Good employees do more than just show up for a paycheck, they have a personal stake in the success of your farm. Once you feel the need for more help, write down the qualifications and qualities you want in your next employee.
“Before posting a help wanted announcement, assemble a written position description,” says Melissa O’Rourke, Iowa State Extension farm and agribusiness management specialist. “Make a list of all the different duties expected of this new employee.”
Explain both physical requirements as well as previous training the individual will need. If a CDL is required, note that in your call for applicants. Know what pay you can provide as well as any additional benefits such as sick days, vacation and health care. After selecting applicants, focus on the interview process. “You want the candidate to answer three big umbrella questions,” says Whitney Kinne, a Missouri leadership coach. Then you can identify the ‘micro’ questions within each of these categories.
Do you have the skills necessary to perform the job? Or can you learn them easily?
While it might be easy to teach someone to throw hay bales, some tractors and other duties might be trickier. What should the candidate already know how to do or what are you willing to take the time to teach?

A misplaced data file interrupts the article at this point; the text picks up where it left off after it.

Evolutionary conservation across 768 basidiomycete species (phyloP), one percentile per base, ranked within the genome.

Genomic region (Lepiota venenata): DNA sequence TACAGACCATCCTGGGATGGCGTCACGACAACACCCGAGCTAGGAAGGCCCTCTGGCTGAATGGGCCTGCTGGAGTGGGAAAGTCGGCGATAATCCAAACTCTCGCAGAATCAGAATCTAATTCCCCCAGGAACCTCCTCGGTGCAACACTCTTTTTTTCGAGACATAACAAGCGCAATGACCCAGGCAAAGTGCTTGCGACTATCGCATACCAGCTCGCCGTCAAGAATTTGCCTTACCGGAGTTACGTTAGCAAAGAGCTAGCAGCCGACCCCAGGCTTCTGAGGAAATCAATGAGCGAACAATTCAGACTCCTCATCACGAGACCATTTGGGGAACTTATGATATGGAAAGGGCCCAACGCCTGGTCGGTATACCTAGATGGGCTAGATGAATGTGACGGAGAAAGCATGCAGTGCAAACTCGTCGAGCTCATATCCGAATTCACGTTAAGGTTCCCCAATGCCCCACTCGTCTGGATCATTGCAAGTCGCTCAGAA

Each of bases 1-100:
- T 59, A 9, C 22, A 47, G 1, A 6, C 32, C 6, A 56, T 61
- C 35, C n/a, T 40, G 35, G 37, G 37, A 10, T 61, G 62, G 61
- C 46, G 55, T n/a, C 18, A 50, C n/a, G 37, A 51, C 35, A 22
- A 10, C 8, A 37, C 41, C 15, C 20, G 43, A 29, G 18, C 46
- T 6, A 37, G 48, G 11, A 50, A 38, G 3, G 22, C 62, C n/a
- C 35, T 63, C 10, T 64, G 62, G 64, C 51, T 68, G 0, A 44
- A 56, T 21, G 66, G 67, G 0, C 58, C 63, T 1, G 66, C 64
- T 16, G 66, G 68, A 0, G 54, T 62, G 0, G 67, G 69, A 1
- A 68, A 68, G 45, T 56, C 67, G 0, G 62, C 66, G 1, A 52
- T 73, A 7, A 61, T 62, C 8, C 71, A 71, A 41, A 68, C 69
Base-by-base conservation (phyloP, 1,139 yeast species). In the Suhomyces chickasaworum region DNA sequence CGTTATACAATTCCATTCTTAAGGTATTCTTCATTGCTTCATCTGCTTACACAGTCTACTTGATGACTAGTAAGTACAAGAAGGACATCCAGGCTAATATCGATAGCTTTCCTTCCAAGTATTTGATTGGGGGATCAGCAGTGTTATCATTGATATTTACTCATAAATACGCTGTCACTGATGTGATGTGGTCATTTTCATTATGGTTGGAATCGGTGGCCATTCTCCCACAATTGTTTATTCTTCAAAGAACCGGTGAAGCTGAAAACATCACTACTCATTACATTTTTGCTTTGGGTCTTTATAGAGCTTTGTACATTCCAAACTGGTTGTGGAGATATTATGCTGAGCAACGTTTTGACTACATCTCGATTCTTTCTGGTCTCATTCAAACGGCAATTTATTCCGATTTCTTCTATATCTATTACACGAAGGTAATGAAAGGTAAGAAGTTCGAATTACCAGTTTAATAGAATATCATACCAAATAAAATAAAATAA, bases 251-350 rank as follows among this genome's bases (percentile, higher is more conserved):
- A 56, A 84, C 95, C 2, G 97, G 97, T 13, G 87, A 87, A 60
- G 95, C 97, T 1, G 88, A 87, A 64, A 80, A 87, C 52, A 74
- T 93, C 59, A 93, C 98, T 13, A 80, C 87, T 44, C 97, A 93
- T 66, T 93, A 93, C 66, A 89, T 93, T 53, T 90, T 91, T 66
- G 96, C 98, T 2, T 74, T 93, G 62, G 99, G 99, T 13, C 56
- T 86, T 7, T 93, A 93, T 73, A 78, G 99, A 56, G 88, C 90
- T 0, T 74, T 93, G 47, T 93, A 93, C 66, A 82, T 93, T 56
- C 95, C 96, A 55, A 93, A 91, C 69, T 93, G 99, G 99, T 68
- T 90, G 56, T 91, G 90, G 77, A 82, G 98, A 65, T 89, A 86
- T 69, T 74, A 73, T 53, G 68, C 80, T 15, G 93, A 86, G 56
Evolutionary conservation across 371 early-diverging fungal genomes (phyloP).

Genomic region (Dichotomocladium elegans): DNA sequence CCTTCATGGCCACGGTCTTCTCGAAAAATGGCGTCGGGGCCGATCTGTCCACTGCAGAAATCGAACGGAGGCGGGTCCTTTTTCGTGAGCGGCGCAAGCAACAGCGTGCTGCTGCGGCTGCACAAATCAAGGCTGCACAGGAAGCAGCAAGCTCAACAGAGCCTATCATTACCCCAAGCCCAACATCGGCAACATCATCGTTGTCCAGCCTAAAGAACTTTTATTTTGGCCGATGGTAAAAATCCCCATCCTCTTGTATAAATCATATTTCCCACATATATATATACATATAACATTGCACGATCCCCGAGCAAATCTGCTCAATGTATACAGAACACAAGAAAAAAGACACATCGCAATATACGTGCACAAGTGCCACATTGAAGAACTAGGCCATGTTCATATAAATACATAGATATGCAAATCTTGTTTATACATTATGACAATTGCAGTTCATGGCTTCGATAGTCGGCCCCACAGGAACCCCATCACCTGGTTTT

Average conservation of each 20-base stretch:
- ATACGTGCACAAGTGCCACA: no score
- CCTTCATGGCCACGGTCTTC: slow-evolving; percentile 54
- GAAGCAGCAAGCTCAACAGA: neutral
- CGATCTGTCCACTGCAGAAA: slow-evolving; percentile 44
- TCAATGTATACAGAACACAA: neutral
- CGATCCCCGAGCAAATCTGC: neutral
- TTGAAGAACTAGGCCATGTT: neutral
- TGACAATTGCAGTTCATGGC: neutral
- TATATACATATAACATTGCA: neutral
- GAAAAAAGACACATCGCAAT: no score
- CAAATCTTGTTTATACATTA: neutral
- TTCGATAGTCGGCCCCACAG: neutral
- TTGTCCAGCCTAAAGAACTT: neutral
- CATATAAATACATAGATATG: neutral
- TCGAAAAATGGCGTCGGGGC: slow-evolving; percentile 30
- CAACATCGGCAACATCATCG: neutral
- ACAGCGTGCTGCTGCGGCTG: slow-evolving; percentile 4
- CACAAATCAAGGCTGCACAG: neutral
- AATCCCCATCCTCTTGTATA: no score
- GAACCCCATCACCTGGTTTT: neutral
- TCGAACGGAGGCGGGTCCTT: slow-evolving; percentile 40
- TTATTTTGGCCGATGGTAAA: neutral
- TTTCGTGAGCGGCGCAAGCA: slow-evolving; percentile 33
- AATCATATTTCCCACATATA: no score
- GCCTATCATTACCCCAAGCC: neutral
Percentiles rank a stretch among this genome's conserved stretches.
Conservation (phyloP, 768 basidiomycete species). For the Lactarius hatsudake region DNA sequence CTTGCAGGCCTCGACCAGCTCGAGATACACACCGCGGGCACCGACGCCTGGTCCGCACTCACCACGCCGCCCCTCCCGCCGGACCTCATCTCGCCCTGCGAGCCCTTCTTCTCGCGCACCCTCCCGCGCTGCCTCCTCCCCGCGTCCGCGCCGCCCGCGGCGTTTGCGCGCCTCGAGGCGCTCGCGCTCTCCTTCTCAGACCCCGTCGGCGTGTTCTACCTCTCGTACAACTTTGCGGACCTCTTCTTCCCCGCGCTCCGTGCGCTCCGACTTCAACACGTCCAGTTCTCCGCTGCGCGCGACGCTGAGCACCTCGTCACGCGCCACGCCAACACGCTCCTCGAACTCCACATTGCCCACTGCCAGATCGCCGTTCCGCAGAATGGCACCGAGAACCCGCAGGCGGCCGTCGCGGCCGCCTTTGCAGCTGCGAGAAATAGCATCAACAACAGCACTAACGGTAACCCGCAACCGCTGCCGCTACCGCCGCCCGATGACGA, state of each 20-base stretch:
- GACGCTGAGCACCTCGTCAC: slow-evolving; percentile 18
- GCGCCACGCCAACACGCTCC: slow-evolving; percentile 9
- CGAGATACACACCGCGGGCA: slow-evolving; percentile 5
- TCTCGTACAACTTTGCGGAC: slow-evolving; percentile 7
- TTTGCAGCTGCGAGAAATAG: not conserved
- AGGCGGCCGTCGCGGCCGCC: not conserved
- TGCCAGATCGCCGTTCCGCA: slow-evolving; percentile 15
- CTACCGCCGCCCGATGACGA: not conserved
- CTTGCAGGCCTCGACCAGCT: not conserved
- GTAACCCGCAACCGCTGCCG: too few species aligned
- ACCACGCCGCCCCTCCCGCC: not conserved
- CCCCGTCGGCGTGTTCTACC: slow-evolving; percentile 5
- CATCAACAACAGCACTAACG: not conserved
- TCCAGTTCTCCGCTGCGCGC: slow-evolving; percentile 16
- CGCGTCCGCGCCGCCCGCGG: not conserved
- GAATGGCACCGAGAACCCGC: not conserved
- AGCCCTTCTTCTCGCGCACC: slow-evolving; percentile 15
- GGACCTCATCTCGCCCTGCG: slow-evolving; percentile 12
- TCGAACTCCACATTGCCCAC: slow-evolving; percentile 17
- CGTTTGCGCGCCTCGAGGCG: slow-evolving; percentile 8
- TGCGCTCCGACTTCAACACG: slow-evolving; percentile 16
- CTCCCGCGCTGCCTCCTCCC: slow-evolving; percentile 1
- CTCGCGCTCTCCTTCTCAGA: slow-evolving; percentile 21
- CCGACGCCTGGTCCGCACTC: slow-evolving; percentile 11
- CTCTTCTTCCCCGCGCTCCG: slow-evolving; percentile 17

Does this individual actually want to do this job? What’s their motivation?
Wanting a paycheck is fine, but that can’t be the only reason someone shows up to work. Why this job? Why this farm? What are their goals for the future of their career and how does that coincide with the farm?
Will the candidate fit in well with our current team? Is this the right role?
A lot of this comes down to personalities. Will this person blend in well? Are they willing to take constructive criticism? Is there a better place for them on the farm than the position they’re interviewing for?